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Cochrane Database of Systematic Reviews

In-work tax credits for families and their impact on health status in adults

Overview of attention for article published in Cochrane database of systematic reviews, August 2013
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About this Attention Score

  • Above-average Attention Score compared to outputs of the same age (56th percentile)
  • Average Attention Score compared to outputs of the same age and source

Mentioned by

twitter
6 tweeters
facebook
2 Facebook pages

Citations

dimensions_citation
47 Dimensions

Readers on

mendeley
375 Mendeley
citeulike
1 CiteULike
Title
In-work tax credits for families and their impact on health status in adults
Published in
Cochrane database of systematic reviews, August 2013
DOI 10.1002/14651858.cd009963.pub2
Pubmed ID
Authors

Frank Pega, Kristie Carter, Tony Blakely, Patricia J Lucas

Abstract

By improving two social determinants of health (poverty and unemployment) in low- and middle-income families on or at risk of welfare, in-work tax credit for families (IWTC) interventions could impact health status and outcomes in adults.

Twitter Demographics

The data shown below were collected from the profiles of 6 tweeters who shared this research output. Click here to find out more about how the information was compiled.

Mendeley readers

The data shown below were compiled from readership statistics for 375 Mendeley readers of this research output. Click here to see the associated Mendeley record.

Geographical breakdown

Country Count As %
Brazil 1 <1%
South Africa 1 <1%
United Kingdom 1 <1%
Canada 1 <1%
United States 1 <1%
Unknown 370 99%

Demographic breakdown

Readers by professional status Count As %
Student > Master 71 19%
Researcher 50 13%
Student > Bachelor 41 11%
Student > Ph. D. Student 39 10%
Student > Doctoral Student 22 6%
Other 59 16%
Unknown 93 25%
Readers by discipline Count As %
Medicine and Dentistry 99 26%
Nursing and Health Professions 45 12%
Social Sciences 40 11%
Psychology 35 9%
Economics, Econometrics and Finance 9 2%
Other 40 11%
Unknown 107 29%

Attention Score in Context

This research output has an Altmetric Attention Score of 3. This is our high-level measure of the quality and quantity of online attention that it has received. This Attention Score, as well as the ranking and number of research outputs shown below, was calculated when the research output was last mentioned on 24 May 2017.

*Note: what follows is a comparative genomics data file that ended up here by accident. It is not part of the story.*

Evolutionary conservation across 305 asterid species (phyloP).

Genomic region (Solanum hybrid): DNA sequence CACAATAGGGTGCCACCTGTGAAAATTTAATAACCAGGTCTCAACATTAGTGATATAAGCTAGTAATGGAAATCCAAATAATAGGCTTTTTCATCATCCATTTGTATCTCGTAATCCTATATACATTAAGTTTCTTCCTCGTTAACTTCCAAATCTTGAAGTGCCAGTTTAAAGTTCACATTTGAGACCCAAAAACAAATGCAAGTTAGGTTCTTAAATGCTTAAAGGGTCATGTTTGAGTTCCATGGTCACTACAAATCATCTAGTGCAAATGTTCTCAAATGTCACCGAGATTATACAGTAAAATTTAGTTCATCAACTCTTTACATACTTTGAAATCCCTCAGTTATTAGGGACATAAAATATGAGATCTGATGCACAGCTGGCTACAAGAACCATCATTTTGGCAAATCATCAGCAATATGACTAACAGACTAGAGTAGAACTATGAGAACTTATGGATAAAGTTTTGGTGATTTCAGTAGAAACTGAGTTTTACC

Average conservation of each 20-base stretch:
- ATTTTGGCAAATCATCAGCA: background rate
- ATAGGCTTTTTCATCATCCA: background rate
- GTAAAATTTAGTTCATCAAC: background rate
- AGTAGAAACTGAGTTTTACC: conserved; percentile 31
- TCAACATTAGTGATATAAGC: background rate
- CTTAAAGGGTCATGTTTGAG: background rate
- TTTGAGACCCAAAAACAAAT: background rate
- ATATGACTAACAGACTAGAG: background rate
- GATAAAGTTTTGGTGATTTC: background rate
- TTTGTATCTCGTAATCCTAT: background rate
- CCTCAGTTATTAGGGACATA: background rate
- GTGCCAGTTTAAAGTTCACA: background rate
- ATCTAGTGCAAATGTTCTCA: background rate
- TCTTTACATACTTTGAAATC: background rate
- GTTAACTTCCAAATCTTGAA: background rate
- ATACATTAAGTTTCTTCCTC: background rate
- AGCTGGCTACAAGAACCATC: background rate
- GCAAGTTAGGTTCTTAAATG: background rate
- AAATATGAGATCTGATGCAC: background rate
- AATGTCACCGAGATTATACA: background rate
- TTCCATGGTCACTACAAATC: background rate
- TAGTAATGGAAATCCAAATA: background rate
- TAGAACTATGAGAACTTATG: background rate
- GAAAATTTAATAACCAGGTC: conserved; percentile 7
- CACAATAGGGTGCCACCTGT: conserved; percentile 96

All research outputs
#5,609,310
of 17,364,317 outputs
Outputs from Cochrane database of systematic reviews
#8,107
of 11,660 outputs
Outputs of similar age
#53,353
of 166,230 outputs
Outputs of similar age from Cochrane database of systematic reviews
#81
of 129 outputs
Altmetric has tracked 17,364,317 research outputs across all sources so far. This one is in the 47th percentile – i.e., 47% of other outputs scored the same or lower than it.
So far Altmetric has tracked 11,660 research outputs from this source. They typically receive a lot more attention than average, with a mean Attention Score of 25.0. This one is in the 24th percentile – i.e., 24% of its peers scored the same or lower than it.
Older research outputs will score higher simply because they've had more time to accumulate mentions. To account for age we can compare this Altmetric Attention Score to the 166,230 tracked outputs that were published within six weeks on either side of this one in any source. This one has gotten more attention than average, scoring higher than 56% of its contemporaries.
We're also able to compare this research output to 129 others from the same source and published within six weeks on either side of this one. This one is in the 34th percentile – i.e., 34% of its contemporaries scored the same or lower than it.